Utah’s Future? Active Transportation, Walkable Communities

The full report won’t be out of for another week, but Envision Utah offered the press a sneak peak of its online survey results of how Utahns see themselves living in years to come.  The number one takeaway…walkable neighborhoods and active transportation like bicycles will be the norm, not the exception.

Where Utah lives. JimIrwin at the English language Wikipedia [GFDL (http://www.gnu.org/copyleft/fdl.html) or CC-BY-SA-3.0 (http://creativecommons.org/licenses/by-sa/3.0/)], via Wikimedia Commons

Where Utah lives…the Wasatch Front.  JimIrwin at the English language Wikipedia [GFDL (http://www.gnu.org/copyleft/fdl.html) or CC-BY-SA-3.0 (http://creativecommons.org/licenses/by-sa/3.0/)%5D, via Wikimedia Commons

The Wasatch Mountains block development eastward and force the city to spread north and south at their base.

The Wasatch Mountains block development eastward and force urban development to spread north and south at their base.

As in many western states, population in Utah is clustered rather than spread evenly across the state.  Eight out of ten Utahns live along the Wasatch Front, a regional mega-city that stretches 100 miles along the western flank of the Wasatch Range from Ogden to Provo.  Development patterns here have favored sprawl, as they have just about everywhere in America.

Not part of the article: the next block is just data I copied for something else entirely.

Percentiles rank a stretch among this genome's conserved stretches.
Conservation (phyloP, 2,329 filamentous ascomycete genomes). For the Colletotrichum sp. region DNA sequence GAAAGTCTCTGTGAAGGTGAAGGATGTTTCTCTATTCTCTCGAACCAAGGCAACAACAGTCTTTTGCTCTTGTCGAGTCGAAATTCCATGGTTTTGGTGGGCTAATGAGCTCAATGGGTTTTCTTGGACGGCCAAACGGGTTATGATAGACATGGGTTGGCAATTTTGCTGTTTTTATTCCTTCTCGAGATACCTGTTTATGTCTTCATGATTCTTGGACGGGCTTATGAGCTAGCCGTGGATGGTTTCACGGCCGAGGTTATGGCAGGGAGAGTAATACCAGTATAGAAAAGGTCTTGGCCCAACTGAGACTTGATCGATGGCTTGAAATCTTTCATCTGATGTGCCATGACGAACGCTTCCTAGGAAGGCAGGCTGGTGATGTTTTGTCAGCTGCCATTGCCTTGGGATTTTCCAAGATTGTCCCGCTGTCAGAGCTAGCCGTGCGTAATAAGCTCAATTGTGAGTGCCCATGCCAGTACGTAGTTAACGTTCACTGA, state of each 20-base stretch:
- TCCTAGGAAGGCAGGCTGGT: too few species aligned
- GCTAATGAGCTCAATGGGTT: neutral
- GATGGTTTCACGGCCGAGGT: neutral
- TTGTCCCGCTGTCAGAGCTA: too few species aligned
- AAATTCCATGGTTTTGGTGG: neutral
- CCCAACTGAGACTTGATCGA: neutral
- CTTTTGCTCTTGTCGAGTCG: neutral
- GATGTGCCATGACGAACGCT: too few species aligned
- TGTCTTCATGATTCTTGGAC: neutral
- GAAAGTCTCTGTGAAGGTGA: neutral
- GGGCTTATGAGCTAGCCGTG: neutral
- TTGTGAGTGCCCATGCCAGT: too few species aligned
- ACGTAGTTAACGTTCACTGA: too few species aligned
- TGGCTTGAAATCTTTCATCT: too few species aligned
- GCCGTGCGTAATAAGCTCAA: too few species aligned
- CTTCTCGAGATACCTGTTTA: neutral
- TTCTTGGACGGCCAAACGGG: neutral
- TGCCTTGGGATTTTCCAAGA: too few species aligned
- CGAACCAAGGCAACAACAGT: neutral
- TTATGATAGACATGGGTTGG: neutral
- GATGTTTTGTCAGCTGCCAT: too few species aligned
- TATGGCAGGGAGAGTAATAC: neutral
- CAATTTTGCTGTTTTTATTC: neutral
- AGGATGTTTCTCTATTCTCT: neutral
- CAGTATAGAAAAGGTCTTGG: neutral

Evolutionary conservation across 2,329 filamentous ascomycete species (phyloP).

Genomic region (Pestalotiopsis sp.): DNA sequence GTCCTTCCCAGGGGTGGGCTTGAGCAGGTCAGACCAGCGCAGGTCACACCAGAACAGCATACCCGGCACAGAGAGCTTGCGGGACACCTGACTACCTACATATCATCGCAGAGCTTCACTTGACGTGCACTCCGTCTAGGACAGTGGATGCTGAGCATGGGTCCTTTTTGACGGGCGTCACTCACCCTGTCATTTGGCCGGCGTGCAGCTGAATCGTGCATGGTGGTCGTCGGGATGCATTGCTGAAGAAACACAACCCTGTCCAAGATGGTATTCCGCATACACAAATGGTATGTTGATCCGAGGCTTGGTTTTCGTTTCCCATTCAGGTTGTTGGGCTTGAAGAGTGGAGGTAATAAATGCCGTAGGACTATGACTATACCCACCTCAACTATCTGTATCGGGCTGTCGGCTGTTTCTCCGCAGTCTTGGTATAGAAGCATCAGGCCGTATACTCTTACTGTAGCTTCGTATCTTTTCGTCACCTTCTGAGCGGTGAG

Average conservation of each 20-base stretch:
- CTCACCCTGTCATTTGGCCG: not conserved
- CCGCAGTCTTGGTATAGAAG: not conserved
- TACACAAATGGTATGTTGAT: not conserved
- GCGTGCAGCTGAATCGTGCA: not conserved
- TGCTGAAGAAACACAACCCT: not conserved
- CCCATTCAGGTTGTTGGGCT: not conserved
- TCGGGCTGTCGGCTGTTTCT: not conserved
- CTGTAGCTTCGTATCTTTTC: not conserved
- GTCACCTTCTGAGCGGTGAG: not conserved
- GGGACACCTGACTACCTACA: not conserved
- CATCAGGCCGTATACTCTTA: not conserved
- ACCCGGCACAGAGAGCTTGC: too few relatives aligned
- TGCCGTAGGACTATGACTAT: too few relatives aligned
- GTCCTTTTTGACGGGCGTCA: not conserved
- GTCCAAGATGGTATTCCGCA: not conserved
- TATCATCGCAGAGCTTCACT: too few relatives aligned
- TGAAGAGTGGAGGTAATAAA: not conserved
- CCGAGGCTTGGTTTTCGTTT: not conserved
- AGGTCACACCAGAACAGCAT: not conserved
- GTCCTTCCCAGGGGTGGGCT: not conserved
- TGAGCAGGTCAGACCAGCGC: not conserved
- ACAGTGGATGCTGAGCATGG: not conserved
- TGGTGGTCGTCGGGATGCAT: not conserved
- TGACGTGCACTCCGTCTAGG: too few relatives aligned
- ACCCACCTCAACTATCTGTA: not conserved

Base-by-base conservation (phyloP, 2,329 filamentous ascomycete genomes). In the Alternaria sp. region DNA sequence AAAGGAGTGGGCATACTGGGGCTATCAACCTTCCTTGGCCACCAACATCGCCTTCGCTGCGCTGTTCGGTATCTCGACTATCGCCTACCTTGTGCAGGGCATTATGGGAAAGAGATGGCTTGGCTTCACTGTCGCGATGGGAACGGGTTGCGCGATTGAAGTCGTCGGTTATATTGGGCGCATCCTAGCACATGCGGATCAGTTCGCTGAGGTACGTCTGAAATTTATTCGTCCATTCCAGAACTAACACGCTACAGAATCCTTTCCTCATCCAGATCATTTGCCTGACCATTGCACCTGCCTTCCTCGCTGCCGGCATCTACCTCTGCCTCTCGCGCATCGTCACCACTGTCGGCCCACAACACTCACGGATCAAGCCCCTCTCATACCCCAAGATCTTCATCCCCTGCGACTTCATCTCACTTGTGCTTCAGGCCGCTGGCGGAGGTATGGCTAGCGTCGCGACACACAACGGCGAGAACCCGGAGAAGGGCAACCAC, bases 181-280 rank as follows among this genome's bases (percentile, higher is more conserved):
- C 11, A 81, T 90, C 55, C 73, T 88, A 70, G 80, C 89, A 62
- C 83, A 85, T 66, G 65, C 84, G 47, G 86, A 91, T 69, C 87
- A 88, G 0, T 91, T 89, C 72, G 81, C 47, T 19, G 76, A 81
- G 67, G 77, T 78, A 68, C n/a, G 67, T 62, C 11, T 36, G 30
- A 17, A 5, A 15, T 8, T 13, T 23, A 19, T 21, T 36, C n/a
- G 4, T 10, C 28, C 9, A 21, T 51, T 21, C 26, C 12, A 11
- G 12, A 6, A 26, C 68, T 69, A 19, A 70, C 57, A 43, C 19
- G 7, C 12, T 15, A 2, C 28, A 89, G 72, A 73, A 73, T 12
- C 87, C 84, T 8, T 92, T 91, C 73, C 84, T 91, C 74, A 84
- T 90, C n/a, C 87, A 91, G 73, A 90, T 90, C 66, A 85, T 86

Salt Lake City is one of a select number of US cities with a direct rail to airport connection.

Salt Lake City is one of a select number of US cities with a direct rail to airport connection.

Communities are integrating active transportation components into redesigned streets.

Communities are integrating active transportation components into redesigned streets.

But the population along the Wasatch Front is expected to double by the year 2050 and as people continue to pour into Utah, air quality deteriorates and traffic gets worse.  As it does, it is slowly dawning on people that the current model doesn’t work any longer…if it ever did.  They want change.

In fact, they overwhelmingly want change.  Here’s what Ogden’s Standard Examiner had to say:

Utahns seem to be moving away from the idea that a big house on a big lot in a comfortable subdivision with a daily commute to the office represents the American Dream. Nearly 80 percent of survey respondents said they want a future living scenario that includes a variety of housing options. …They want to live within walking distance of amenities, and they want short drives and transit options for getting around.

Only 10 percent of respondents said “plentiful” neighborhoods made up of single-family homes on big lots was important.

The suburban model took root after World War Two in an America with plentiful land and water, clean air, adequate highway capacity and one car households.  It worked fairly well for awhile but began showing cracks as far back as the early 1970s.  Now it is changing dramatically as suburbs everywhere rush to increase density.

When 80% of the people in a place want change, it is a not so much about central planning (as some critics contend) as it is a matter of survival.  Increasingly, people want walkable and bikeable communities and the places that build them out first and best are the places that will win in the new America.

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